It is clear that Dick's stories do not automatically transform themselves into a hit movie, considering the hit and miss record of those films. And Minority Report is nothing if not a dark vision of the future, a characteristic that seems to crop up in all his stories. There's always something wrong with the future, and the characters usually have many flaws. Like in this film, Tom Cruise's character, "John Anderton," is a drug addict and has lost his son. And the lives of the people around him are not painted as being that enjoyable. All the technological advances of the world in the year 2054 have not made life better for the majority of citizens.

And so regardless of how this film ends, the audience is fully aware that the world at large is a depressing place without a lot of hope. But leave it to Steven Spielberg to assemble a cast that tries its best to overcome the bleak outlook always present in the film. There is a subtle amount of humor in the film, usually an ironic type, which serves to take some of the weight off the shoulders of the audience. As viewers of the film must always deal with an incessant clock (a rather good feature to get the audience hooked on watching), some of the lighter moments in the film are quite a relief. Even films like Alien have moments of laughter between the characters, making their predicament no less daunting, yet somewhat more bearable for the audience.

Right off the bat, Colin Farrell makes quite a entrance as Tom Cruise's evil government pursuer. Though his character is supposed to be hated by the audience, Farrell's performance gives one the impression that he's just a guy trying to do his job. In that regard, he's very convincing in his role. And furthermore, it's proven in scene after scene that he can share the space on the screen to an equal degree with Tom Cruise. Though Cruise may be the larger of the two stars, Farrell is no less an impressive figure throughout the film. And speaking of larger personages, Cruise fills the boots of his role with the expected ease of the underrated actor he's perpetually become.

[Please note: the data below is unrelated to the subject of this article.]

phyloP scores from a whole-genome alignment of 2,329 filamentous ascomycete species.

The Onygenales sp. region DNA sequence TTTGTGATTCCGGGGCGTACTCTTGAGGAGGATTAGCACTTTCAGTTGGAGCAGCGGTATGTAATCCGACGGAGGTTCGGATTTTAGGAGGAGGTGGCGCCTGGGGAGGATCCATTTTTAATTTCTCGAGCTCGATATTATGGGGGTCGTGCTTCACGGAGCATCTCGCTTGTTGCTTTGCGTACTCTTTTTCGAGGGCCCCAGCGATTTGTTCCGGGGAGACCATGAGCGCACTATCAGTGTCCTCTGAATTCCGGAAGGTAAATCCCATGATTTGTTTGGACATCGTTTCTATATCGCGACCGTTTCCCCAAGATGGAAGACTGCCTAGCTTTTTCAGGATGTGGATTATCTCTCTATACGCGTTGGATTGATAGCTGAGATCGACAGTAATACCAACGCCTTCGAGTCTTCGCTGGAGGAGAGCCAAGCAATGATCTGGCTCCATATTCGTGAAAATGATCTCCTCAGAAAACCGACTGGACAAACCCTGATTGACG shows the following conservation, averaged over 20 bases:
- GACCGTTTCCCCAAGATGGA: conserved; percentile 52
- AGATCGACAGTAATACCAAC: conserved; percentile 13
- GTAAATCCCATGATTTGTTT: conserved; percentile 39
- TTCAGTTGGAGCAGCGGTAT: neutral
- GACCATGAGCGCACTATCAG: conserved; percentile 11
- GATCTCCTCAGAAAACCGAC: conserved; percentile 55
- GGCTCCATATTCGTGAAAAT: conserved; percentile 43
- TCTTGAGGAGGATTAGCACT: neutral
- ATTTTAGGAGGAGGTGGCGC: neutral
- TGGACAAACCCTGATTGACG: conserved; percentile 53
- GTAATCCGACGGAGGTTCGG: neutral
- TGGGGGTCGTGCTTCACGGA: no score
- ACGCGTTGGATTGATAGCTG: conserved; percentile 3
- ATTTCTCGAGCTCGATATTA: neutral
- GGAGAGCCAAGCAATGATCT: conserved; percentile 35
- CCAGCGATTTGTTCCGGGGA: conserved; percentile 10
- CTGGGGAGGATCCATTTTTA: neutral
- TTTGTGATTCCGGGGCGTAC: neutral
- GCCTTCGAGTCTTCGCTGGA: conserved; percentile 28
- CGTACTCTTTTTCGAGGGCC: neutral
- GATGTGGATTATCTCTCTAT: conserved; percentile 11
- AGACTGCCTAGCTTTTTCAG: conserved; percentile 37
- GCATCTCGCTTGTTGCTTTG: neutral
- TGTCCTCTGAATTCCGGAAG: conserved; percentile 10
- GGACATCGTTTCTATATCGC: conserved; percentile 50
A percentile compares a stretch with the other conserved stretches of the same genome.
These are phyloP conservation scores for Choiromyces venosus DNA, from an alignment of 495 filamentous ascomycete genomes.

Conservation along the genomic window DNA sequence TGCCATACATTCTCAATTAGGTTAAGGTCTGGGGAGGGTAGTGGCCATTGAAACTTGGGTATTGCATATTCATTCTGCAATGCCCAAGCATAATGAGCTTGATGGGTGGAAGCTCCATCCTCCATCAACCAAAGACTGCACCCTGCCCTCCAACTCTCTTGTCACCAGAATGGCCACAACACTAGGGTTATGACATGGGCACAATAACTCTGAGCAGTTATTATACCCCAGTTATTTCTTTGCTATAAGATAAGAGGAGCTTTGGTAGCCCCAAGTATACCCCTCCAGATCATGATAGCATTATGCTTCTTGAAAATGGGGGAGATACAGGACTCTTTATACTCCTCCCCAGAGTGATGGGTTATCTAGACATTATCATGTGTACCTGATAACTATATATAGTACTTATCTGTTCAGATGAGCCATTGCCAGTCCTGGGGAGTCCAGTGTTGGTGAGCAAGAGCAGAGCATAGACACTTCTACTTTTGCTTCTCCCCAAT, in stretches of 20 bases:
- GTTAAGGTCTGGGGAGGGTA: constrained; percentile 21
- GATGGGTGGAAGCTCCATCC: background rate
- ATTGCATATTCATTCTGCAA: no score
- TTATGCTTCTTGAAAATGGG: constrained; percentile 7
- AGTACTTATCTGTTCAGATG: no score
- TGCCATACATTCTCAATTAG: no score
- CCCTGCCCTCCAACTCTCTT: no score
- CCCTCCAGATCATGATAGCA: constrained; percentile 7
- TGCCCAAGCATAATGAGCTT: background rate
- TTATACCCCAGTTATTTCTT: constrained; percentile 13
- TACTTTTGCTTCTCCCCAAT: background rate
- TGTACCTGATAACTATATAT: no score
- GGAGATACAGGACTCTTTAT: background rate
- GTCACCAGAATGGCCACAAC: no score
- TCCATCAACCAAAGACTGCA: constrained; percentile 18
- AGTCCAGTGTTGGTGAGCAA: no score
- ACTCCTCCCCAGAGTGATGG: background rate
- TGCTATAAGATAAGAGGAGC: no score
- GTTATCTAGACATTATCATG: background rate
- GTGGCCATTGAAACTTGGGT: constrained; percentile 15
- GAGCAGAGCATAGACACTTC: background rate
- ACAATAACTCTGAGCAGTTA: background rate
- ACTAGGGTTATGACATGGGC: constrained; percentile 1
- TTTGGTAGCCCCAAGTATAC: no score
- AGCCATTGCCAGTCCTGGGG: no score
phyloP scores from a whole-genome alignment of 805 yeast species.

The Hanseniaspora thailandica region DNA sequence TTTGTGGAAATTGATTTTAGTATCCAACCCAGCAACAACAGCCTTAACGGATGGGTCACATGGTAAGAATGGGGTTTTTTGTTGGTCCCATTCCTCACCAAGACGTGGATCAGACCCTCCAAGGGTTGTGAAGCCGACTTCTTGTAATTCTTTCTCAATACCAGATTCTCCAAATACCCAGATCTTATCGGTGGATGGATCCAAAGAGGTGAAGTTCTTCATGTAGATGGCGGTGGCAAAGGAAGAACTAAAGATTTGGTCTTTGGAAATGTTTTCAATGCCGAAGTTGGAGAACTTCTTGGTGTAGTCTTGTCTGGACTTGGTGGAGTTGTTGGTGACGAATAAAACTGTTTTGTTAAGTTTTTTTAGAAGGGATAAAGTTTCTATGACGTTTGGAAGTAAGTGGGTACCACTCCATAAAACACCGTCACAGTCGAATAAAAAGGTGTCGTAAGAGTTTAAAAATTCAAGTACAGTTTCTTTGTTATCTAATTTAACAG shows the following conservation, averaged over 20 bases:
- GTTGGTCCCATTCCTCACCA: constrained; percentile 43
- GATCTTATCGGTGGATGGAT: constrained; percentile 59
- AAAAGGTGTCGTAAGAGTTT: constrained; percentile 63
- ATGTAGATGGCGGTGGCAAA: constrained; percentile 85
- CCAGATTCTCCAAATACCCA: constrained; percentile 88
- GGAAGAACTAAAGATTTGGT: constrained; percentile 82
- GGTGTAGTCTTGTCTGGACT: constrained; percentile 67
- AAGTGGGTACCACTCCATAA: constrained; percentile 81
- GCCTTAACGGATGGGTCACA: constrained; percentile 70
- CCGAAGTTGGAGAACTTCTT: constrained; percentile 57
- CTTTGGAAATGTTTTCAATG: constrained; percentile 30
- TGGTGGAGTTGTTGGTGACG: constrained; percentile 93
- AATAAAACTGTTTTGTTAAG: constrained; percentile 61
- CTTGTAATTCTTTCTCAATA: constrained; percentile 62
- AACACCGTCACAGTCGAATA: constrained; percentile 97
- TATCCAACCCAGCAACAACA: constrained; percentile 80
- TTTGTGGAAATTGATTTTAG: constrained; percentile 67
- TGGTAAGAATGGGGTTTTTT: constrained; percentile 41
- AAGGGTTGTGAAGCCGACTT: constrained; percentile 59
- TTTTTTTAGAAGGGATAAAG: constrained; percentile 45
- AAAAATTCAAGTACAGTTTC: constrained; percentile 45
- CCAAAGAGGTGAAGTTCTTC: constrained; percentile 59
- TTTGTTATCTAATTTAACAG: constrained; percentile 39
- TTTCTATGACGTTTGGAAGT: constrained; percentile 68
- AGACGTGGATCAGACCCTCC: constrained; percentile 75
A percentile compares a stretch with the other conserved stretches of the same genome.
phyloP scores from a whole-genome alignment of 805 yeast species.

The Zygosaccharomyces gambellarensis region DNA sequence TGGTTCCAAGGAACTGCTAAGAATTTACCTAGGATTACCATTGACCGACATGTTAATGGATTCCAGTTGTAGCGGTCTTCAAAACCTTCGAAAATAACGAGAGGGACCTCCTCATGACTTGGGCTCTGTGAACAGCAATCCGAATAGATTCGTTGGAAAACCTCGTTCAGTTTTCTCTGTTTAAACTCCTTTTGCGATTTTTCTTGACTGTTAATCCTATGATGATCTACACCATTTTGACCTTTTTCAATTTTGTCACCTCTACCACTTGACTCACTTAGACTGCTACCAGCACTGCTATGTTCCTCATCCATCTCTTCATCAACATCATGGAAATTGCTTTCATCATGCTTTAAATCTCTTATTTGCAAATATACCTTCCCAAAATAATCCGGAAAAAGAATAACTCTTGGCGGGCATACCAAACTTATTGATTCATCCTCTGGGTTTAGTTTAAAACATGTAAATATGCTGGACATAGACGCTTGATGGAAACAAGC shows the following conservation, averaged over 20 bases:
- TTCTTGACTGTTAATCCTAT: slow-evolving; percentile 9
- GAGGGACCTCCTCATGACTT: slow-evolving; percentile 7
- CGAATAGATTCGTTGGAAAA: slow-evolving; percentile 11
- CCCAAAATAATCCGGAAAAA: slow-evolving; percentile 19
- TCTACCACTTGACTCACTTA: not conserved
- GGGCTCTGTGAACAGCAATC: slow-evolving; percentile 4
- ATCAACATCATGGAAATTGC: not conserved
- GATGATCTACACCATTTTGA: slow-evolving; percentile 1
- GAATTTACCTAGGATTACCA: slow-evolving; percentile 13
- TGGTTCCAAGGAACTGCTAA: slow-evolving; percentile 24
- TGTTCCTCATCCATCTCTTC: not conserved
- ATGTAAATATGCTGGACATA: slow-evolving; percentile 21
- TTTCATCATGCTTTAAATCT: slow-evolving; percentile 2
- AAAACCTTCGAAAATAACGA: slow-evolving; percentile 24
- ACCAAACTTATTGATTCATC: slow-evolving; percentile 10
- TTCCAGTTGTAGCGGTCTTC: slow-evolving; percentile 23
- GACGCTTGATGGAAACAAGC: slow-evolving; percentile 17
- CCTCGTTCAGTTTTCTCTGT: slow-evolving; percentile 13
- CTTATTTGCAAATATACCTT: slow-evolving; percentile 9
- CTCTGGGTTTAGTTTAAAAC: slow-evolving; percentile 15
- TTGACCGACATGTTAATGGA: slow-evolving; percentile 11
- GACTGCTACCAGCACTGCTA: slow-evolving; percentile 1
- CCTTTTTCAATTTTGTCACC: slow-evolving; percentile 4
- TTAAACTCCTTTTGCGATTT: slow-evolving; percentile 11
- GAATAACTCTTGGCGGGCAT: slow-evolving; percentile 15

It is possible that he makes his performance so convincing and "easy" that his ability is actually hidden behind how expertly he can hide "Tom Cruise" inside a character on the screen. He also plays against the literal ticking clock in the film with a strength that keeps the audience motivated in wanting to see the end of the film. But even with these two actors' superior talent, there are many loose ends that fly around wildly during more than a few minutes. For example, two of the supporting characters act more than strange whenever they're on the screen, and their back-stories are never investigated, so their dialogue is many times a complete mystery.

And so, in what is fast becoming the current Spielberg Style, the story found in Minority Report won't wow audiences, but the film has enough popcorn value to be considered a Steven S. film. This film has its ups and downs, and its likeability probably boils down to whether audience members are willing to try something different from the master of summer blockbusters.

Review by Kelsey Wyatt.

content 2000 - - ninth symphony films - photographs 20th century fox 2002